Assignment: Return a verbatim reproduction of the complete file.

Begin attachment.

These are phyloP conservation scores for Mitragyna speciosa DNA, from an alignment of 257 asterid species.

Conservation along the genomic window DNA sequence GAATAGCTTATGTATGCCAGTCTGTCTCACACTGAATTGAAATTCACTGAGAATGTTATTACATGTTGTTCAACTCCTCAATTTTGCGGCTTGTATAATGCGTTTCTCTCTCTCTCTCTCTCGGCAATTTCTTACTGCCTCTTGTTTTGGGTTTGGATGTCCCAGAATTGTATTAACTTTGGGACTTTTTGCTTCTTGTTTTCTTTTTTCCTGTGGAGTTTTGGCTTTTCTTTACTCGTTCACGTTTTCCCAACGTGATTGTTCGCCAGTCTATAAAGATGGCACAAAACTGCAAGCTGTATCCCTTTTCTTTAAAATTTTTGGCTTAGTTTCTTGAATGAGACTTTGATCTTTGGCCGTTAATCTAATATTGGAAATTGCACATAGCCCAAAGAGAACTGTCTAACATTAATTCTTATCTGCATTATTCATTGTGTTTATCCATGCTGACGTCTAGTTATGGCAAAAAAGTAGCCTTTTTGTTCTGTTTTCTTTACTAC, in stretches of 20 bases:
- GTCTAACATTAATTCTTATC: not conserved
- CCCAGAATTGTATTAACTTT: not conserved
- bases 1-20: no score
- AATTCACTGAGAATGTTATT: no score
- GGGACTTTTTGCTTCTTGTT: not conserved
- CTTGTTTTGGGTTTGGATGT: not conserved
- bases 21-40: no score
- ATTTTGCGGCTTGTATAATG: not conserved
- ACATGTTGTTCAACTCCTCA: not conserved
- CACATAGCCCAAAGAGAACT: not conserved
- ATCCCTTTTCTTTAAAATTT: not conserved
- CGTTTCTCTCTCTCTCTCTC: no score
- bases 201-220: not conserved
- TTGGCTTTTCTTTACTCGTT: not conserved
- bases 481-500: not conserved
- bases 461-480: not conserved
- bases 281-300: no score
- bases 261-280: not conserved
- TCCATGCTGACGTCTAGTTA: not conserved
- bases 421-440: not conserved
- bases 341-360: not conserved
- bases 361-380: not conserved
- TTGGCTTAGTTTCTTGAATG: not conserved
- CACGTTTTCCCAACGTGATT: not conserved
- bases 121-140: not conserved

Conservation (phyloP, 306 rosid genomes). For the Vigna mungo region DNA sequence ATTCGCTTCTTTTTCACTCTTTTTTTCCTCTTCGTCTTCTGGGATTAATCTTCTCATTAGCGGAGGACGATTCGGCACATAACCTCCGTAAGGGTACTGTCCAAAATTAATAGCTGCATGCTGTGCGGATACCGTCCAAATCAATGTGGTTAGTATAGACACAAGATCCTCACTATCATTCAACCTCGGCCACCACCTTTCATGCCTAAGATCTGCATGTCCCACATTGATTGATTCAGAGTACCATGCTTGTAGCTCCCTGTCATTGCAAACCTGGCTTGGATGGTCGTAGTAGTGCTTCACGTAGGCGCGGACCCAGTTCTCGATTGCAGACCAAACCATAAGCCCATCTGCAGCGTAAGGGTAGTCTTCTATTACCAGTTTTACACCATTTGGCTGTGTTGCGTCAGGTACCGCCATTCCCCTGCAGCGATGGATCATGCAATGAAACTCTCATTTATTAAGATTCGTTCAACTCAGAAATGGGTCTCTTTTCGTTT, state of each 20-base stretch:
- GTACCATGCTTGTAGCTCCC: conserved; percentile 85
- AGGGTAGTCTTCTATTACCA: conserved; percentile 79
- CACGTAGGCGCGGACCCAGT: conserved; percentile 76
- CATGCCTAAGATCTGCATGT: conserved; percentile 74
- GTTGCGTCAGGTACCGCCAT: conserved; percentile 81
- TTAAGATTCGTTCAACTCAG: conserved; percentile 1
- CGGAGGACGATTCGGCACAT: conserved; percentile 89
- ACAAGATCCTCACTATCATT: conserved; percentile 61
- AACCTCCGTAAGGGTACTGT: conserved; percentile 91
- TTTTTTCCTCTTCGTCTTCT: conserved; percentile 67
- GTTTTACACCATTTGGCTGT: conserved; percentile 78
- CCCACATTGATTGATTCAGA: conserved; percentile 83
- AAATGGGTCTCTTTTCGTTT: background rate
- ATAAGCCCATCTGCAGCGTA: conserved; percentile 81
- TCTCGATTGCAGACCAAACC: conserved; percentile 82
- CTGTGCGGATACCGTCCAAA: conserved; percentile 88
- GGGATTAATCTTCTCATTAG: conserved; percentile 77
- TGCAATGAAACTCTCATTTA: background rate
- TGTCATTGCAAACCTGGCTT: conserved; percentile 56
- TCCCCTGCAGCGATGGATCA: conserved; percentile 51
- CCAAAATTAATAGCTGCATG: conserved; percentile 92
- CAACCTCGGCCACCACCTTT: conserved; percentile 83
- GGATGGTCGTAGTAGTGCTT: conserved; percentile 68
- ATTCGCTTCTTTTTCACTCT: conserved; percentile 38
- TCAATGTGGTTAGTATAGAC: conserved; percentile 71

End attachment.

These are phyloP conservation scores for Mitragyna speciosa DNA, from an alignment of 257 asterid species.

Conservation along the genomic window DNA sequence GAATAGCTTATGTATGCCAGTCTGTCTCACACTGAATTGAAATTCACTGAGAATGTTATTACATGTTGTTCAACTCCTCAATTTTGCGGCTTGTATAATGCGTTTCTCTCTCTCTCTCTCTCGGCAATTTCTTACTGCCTCTTGTTTTGGGTTTGGATGTCCCAGAATTGTATTAACTTTGGGACTTTTTGCTTCTTGTTTTCTTTTTTCCTGTGGAGTTTTGGCTTTTCTTTACTCGTTCACGTTTTCCCAACGTGATTGTTCGCCAGTCTATAAAGATGGCACAAAACTGCAAGCTGTATCCCTTTTCTTTAAAATTTTTGGCTTAGTTTCTTGAATGAGACTTTGATCTTTGGCCGTTAATCTAATATTGGAAATTGCACATAGCCCAAAGAGAACTGTCTAACATTAATTCTTATCTGCATTATTCATTGTGTTTATCCATGCTGACGTCTAGTTATGGCAAAAAAGTAGCCTTTTTGTTCTGTTTTCTTTACTAC, in stretches of 20 bases:
- GTCTAACATTAATTCTTATC: not conserved
- CCCAGAATTGTATTAACTTT: not conserved
- bases 1-20: no score
- AATTCACTGAGAATGTTATT: no score
- GGGACTTTTTGCTTCTTGTT: not conserved
- CTTGTTTTGGGTTTGGATGT: not conserved
- bases 21-40: no score
- ATTTTGCGGCTTGTATAATG: not conserved
- ACATGTTGTTCAACTCCTCA: not conserved
- CACATAGCCCAAAGAGAACT: not conserved
- ATCCCTTTTCTTTAAAATTT: not conserved
- CGTTTCTCTCTCTCTCTCTC: no score
- bases 201-220: not conserved
- TTGGCTTTTCTTTACTCGTT: not conserved
- bases 481-500: not conserved
- bases 461-480: not conserved
- bases 281-300: no score
- bases 261-280: not conserved
- TCCATGCTGACGTCTAGTTA: not conserved
- bases 421-440: not conserved
- bases 341-360: not conserved
- bases 361-380: not conserved
- TTGGCTTAGTTTCTTGAATG: not conserved
- CACGTTTTCCCAACGTGATT: not conserved
- bases 121-140: not conserved

Conservation (phyloP, 306 rosid genomes). For the Vigna mungo region DNA sequence ATTCGCTTCTTTTTCACTCTTTTTTTCCTCTTCGTCTTCTGGGATTAATCTTCTCATTAGCGGAGGACGATTCGGCACATAACCTCCGTAAGGGTACTGTCCAAAATTAATAGCTGCATGCTGTGCGGATACCGTCCAAATCAATGTGGTTAGTATAGACACAAGATCCTCACTATCATTCAACCTCGGCCACCACCTTTCATGCCTAAGATCTGCATGTCCCACATTGATTGATTCAGAGTACCATGCTTGTAGCTCCCTGTCATTGCAAACCTGGCTTGGATGGTCGTAGTAGTGCTTCACGTAGGCGCGGACCCAGTTCTCGATTGCAGACCAAACCATAAGCCCATCTGCAGCGTAAGGGTAGTCTTCTATTACCAGTTTTACACCATTTGGCTGTGTTGCGTCAGGTACCGCCATTCCCCTGCAGCGATGGATCATGCAATGAAACTCTCATTTATTAAGATTCGTTCAACTCAGAAATGGGTCTCTTTTCGTTT, state of each 20-base stretch:
- GTACCATGCTTGTAGCTCCC: conserved; percentile 85
- AGGGTAGTCTTCTATTACCA: conserved; percentile 79
- CACGTAGGCGCGGACCCAGT: conserved; percentile 76
- CATGCCTAAGATCTGCATGT: conserved; percentile 74
- GTTGCGTCAGGTACCGCCAT: conserved; percentile 81
- TTAAGATTCGTTCAACTCAG: conserved; percentile 1
- CGGAGGACGATTCGGCACAT: conserved; percentile 89
- ACAAGATCCTCACTATCATT: conserved; percentile 61
- AACCTCCGTAAGGGTACTGT: conserved; percentile 91
- TTTTTTCCTCTTCGTCTTCT: conserved; percentile 67
- GTTTTACACCATTTGGCTGT: conserved; percentile 78
- CCCACATTGATTGATTCAGA: conserved; percentile 83
- AAATGGGTCTCTTTTCGTTT: background rate
- ATAAGCCCATCTGCAGCGTA: conserved; percentile 81
- TCTCGATTGCAGACCAAACC: conserved; percentile 82
- CTGTGCGGATACCGTCCAAA: conserved; percentile 88
- GGGATTAATCTTCTCATTAG: conserved; percentile 77
- TGCAATGAAACTCTCATTTA: background rate
- TGTCATTGCAAACCTGGCTT: conserved; percentile 56
- TCCCCTGCAGCGATGGATCA: conserved; percentile 51
- CCAAAATTAATAGCTGCATG: conserved; percentile 92
- CAACCTCGGCCACCACCTTT: conserved; percentile 83
- GGATGGTCGTAGTAGTGCTT: conserved; percentile 68
- ATTCGCTTCTTTTTCACTCT: conserved; percentile 38
- TCAATGTGGTTAGTATAGAC: conserved; percentile 71